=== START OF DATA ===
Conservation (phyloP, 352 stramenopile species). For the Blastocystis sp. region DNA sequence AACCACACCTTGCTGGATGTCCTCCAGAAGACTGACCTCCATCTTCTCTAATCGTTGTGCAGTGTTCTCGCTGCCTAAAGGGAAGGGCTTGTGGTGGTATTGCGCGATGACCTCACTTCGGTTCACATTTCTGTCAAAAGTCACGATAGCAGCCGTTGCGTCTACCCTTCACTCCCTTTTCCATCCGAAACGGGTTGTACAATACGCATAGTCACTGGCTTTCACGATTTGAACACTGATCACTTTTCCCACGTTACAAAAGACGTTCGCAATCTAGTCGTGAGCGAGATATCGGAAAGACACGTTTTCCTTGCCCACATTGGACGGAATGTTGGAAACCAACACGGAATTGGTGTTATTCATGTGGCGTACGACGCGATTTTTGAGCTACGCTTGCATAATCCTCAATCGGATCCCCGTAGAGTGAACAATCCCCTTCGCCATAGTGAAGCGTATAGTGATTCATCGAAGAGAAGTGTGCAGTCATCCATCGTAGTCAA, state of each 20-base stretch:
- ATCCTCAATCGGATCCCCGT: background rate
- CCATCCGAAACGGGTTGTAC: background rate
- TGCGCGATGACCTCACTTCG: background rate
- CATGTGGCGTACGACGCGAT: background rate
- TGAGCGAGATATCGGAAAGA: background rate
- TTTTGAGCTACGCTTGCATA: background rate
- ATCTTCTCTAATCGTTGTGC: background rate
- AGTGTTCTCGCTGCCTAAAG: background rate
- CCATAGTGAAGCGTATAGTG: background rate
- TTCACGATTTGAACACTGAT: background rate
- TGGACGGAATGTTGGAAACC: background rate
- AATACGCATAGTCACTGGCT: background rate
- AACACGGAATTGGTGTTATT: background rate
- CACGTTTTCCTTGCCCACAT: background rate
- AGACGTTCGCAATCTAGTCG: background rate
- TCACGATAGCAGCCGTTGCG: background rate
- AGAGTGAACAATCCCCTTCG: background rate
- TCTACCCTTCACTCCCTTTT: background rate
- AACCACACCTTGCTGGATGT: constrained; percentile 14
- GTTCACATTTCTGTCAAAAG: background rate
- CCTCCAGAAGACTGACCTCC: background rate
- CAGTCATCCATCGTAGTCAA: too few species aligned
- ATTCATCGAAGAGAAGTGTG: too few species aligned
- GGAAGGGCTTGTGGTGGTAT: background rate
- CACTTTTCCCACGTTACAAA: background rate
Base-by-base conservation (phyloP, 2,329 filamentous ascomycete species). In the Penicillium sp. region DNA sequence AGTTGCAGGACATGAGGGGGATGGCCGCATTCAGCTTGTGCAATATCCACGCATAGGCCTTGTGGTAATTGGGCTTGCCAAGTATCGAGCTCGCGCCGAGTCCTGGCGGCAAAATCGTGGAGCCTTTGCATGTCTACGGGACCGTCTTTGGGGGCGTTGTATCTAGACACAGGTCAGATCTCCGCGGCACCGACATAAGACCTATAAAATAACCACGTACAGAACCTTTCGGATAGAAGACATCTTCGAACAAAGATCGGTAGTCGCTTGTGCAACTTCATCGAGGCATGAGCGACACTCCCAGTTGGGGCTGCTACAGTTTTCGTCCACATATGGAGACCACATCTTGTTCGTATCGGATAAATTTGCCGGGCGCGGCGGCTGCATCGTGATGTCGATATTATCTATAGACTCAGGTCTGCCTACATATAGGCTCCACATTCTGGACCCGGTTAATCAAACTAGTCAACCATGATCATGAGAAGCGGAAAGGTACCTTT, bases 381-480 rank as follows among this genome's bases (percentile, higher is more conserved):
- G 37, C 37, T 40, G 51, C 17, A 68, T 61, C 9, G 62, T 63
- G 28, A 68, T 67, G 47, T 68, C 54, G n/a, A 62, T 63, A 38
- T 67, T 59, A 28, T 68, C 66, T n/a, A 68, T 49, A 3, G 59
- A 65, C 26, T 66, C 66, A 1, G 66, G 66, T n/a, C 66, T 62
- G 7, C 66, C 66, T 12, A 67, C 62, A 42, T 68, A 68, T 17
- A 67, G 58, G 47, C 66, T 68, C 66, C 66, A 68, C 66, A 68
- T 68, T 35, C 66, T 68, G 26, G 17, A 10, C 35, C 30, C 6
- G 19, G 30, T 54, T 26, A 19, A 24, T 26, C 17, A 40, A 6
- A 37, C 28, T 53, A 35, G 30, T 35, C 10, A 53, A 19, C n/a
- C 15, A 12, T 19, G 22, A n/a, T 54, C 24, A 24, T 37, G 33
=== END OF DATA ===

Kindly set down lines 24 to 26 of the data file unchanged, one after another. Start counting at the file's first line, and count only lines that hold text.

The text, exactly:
- ATTCATCGAAGAGAAGTGTG: too few species aligned
- GGAAGGGCTTGTGGTGGTAT: background rate
- CACTTTTCCCACGTTACAAA: background rate